I have always loved the idea of doing a lot with a little, of a small footprint, of compact elegance. When I was little, my dad had a sporting goods store (literally, a Mom ‘n’ Pop store) and I used to obsess about backpacking equipment. I was transfixed by the idea of being able to carry everything you need on your back — food, clothing, shelter, tools, maybe even a deck of cards, the whole of Maslow’s hierarchy in a bag. Not that I ever actually went backpacking; I was into the idea of it, not the physical labor, and certainly not sleeping on the ground! I used to load and unload a frame pack with gear, and make lists of everything you could need.
Later, I entered a phase of designing tree houses. This was funny because I lived in the Texas panhandle, one of the most treeless wastes in America, a tabletop of spiky mesquite. I was fascinated by the idea of building all the comforts of home into a space the size of a bathroom. I studied techniques for constructing platforms that fold up into a wall. I dreamed about how to save space without compromising on amenities.
After spending some time in Europe as a young adult, I realized one of things I loved about it was the care that Europeans take in conserving space, energy, materials. Here is a place where they know how to embrace constraints. I think what excites me about this is the idea that ingenuity can overcome scarcity, that better design can turn less into more.
In 2003 I bought my first Mac, a 12” PowerBook G4, because I saw it as the first portable computer that perfected a tiny footprint without compromises. In particular, before that time any laptop that small had opted to leave out the CD/DVD drive, with an optional external drive dangling from it in a rude display of poor taste. Apple’s designers had conquered scarcity with ingenuity. Five years later, our PowerBook has been battered almost beyond recognition, but we still use it every day and I still consider it one of the best-made machines of any type I’ve ever seen.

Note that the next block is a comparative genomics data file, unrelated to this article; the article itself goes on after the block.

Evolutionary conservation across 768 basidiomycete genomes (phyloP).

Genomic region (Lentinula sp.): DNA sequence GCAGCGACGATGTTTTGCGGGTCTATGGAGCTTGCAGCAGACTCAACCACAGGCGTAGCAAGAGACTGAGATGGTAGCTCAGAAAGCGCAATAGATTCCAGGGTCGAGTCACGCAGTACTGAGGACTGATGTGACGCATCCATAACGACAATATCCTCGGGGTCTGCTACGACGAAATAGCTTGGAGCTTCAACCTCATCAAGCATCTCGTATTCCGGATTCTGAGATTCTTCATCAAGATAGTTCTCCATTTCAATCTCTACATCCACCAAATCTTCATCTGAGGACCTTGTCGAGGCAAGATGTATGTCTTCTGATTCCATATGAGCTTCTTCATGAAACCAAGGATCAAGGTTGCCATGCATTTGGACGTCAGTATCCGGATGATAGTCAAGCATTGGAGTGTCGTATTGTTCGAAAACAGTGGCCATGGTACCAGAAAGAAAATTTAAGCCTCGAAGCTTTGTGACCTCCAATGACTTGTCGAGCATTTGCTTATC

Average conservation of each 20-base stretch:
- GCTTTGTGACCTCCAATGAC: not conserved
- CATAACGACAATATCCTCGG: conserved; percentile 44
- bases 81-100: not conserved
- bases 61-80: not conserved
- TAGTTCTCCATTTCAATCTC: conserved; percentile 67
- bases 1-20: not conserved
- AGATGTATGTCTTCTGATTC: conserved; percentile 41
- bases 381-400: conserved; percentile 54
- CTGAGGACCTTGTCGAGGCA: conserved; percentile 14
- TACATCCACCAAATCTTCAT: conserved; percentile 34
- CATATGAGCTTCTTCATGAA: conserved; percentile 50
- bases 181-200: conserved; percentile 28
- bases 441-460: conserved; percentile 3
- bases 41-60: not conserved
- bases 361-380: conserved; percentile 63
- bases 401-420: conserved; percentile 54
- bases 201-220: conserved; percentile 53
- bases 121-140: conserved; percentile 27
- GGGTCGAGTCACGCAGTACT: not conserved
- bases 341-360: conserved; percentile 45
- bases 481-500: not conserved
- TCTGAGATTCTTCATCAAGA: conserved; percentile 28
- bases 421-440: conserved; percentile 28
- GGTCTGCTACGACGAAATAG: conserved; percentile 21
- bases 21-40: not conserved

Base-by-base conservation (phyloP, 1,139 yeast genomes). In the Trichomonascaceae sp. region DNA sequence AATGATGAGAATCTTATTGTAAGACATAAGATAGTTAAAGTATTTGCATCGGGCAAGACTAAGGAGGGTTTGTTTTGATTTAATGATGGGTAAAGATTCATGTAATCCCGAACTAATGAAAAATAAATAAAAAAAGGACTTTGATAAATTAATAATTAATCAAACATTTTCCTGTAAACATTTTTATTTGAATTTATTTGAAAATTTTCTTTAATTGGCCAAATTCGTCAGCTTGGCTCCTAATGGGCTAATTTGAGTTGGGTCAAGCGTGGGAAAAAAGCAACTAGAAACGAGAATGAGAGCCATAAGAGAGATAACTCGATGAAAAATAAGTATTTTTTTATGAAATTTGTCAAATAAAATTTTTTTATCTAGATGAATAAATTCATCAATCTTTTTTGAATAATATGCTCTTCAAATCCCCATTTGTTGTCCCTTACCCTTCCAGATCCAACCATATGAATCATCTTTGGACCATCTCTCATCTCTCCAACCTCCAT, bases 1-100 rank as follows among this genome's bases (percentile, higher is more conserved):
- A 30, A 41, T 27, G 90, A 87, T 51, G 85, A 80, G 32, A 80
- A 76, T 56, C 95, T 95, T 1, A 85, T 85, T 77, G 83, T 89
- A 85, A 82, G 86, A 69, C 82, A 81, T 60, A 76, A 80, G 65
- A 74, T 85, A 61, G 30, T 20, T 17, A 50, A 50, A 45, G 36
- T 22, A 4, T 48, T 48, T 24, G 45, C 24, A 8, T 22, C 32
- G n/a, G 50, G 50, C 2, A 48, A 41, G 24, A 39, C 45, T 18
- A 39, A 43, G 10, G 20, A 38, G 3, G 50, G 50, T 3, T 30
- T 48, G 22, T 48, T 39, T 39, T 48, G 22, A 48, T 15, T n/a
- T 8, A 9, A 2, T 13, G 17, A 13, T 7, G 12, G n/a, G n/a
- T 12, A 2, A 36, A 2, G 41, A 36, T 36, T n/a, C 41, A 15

Rumor has it that Apple is going to unveil an ultra-portable computer next week at the Macworld expo. If the pundits are right, this one will not only forgo the optical drive, but the standard mechanical hard drive as well, opting for a flash-only drive like this 32GB model from Samsung.
32GB? No DVD drive? Isn’t that going to suck? My money says it will rule. Don’t forget that when Apple introduced the first iMac in 1998, it had no floppy drive, and people thought this was insane. But Steve Jobs knew then what we eventually all came to know: floppy disks are lame. Today, the number of applications on my MacBook that I installed from a disc is exactly one (QuickBooks Pro, the only vestige of software’s shrink-wrapped legacy I use), and thanks to the iTunes music store, it’s been a loooong time since I ripped a CD. This means that most of the time I’m carrying around my MacBook’s DVD-ROM drive as dead weight.
But what about that (relatively) tiny flash hard drive? After all, I’ve got 150GB on my lap right now. The secret is the network. Our drives can shrink now because more and more of the data we care about is in the cloud. The new way to think of desktop storage is as a local cache of the things you need right now. Apple is betting that once we can rent movies straight to the Mac, we won’t need to keep a library of them on disk. With all kinds of documents and affordable storage moving online, and the growing ubiquity of high-speed net access, we can live with a smaller, faster, sturdier, noiseless hard drive.
If this new machine is what I hope it is, I’m all over it like white on rice. Less is more, baby.
IKEA makes me swoon. I fantasize about having my office in an Airstream trailer. Sometimes I imagine I’m still a bachelor (no offense, honey) and my only possessions are a few changes of clothes and some toiletries in a bag, my computer, my phone, my mandolin, and the book I’m currently reading.
As the network grows, my computer can shrink. Bring it!
 My thanks to Daring Fireball, for setting me straight on the correct spelling of “Macworld”.